Larry Packer owns and operates Uncle Punchy Studios in Silver Spring, Maryland. His current setup includes 20-bit ADATs (32 tracks) as well as Pro Tools Mix Plus and a Yamaha 02-R digital console. Larry has worked with artists such as with Clutch, Sixty-Watt Shaman, and Avail as well as mastered recordings for Deep Dish Records, Genes CD & Adelphi Records (R.L. Burnside, Skip James, etc). We've known each other for ten years and I finally got around to seeing what he had done with the place since I was last there.

Do you own this house?

Yeah, I've owned this house for ten years. I started out renting it because there was a space in the back that I could put a small studio in.

So when you were looking for houses, you were looking for a bigger space that you could set up a studio in.


What happened to the old basement? Do you just use it as storage now?

There's a jackfield on the wall in the main room and I separated the old room into two rooms so there's two feeds to two separate speaker rooms. I have a Marshall cabinet and I'm going to get a little Sun [bass] cabinet, a 4-speaker one which sounds great. Those go down there and that's my isolation. It's not beautiful, but for basic tracks I tend to close-mic those instruments anyway.

How did you build the big room?

I was going to build one big room in there and I talked to an acoustics guy and he gave me the absolute longest length given my width and height that I could work in for the least amount of standing waves. I went with his acoustics idea. I found out that if you're not building a really multi-sided room, to stay with a pretty strict rectangular shape. The reason being is, and I didn't know this, that if you create a very limited frequency standing wave, that it's a lot easier to handle and deal with then if you tilt a wall slightly and create a band of standing waves in a certain frequency area. So let's say you've got a standing wave that's sitting at 100 Hz and then you cock your long wall a couple of degrees then all of a sudden you have a multitude of standing waves from 90-110 Hz. So I did that and I talked to RPG and their idea was absorption on the walls and diffusion on the ceiling, which I wasn't into. It seemed like I would waste my time doing a large room and then kill the reflections on the walls because we don't hear things that way. I'm not killing them because I did the opposite thing-some hanging panels on the ceiling to break up the ceiling-to-floor reflections and diffusion on both of the long walls. You've heard it — it's a very live room. You can hear it on [Clutch's] "Jam Room" really.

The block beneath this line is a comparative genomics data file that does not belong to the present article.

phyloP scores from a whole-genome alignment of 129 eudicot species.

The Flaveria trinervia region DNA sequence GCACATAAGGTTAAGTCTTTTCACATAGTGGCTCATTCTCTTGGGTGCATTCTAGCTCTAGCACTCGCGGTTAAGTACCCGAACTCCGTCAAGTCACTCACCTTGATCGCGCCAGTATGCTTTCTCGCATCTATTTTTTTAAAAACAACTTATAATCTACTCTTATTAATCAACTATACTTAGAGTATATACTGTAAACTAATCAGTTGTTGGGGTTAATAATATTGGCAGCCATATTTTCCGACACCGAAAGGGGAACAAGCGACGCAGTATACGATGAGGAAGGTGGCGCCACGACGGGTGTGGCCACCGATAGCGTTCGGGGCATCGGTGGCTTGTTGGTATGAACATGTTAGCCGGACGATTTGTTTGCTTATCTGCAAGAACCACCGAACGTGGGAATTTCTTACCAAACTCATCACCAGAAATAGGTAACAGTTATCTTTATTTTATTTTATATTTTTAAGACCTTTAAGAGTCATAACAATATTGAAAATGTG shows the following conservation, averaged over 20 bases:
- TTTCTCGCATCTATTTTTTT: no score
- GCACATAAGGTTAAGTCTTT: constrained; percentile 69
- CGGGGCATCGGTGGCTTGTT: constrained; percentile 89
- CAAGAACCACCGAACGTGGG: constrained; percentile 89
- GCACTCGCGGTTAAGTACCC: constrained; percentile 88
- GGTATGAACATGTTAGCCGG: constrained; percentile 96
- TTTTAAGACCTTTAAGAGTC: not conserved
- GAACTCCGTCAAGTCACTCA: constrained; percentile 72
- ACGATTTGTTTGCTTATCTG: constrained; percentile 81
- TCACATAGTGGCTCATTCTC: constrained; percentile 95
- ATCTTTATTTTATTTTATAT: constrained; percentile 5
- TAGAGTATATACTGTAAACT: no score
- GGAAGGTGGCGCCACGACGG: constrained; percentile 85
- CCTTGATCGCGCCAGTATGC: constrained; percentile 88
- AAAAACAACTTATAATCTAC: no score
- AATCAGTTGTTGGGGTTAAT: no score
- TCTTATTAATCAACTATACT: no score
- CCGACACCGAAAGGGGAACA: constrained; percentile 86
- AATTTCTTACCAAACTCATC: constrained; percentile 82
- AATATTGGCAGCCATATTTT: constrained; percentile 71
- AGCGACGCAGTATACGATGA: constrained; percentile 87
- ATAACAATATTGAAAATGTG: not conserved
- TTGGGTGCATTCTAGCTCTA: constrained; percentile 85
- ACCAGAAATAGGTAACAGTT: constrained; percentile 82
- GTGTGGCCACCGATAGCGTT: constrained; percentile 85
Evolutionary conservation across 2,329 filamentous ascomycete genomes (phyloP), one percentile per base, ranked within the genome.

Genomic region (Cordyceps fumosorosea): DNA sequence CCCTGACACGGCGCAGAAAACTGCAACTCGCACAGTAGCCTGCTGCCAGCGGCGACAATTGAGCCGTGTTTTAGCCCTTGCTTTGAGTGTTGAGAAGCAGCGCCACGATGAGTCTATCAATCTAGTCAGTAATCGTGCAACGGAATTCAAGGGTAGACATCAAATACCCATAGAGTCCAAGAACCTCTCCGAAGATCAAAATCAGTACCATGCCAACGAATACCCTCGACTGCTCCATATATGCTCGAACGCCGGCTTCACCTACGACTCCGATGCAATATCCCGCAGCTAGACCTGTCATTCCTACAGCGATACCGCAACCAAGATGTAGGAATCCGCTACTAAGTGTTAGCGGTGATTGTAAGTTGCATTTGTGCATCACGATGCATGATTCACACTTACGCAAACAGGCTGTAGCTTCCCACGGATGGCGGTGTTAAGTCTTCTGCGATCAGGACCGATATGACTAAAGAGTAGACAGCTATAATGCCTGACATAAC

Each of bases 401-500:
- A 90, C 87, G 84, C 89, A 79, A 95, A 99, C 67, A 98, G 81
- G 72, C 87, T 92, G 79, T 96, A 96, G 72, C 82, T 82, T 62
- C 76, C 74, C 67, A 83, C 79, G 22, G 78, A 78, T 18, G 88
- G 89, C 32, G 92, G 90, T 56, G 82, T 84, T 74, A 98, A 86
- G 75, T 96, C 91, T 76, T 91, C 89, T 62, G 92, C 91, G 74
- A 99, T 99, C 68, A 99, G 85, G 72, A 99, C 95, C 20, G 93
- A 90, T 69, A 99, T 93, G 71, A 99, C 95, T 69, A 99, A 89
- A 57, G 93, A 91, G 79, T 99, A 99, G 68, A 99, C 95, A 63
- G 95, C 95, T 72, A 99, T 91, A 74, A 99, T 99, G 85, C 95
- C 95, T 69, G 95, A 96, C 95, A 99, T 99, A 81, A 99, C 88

The wood helps.

The drum sound is huge and the wood helps. I used Hudson Industries' floating floor system which is the same one they used when they redid the Kennedy Center so the floor is completely floating.

On little rubber pucks?

Yeah. And the floor is pushed up against the foam against the walls so the walls don't touch the floor. The ceiling is a grid hung down from the real ceiling so that the ceiling isn't connected to the ceiling joists. It was kind of labor intensive.

Did you do most of it yourself?

I didn't do any of it myself. What I did myself was I went out and did lots of audio/video installations and worked really hard and paid carpenters a third of what I was making to be good carpenters. I'm kind of a perfectionist and I'm also ADD, so those two combinations work really badly together. It means that I try to do things too quickly, I screw them up and complain about them later. The cool thing is that when someone else makes a mistake, you don't really notice it.

And you can complain about it.

You can complain and make them fix it. I contracted it myself, I did most of the design with the guy and I found people for $20/hr to do the work.

And how long did it all take? Soup to nuts?

A year.

What would you have if you had an unlimited amount of money to spend on gear?

I would combine Pro Tools with... a... Neve, no, I might prefer an API...

I like API.

It's a little snappier than Neve and it's nice... API combined with having the Pro...

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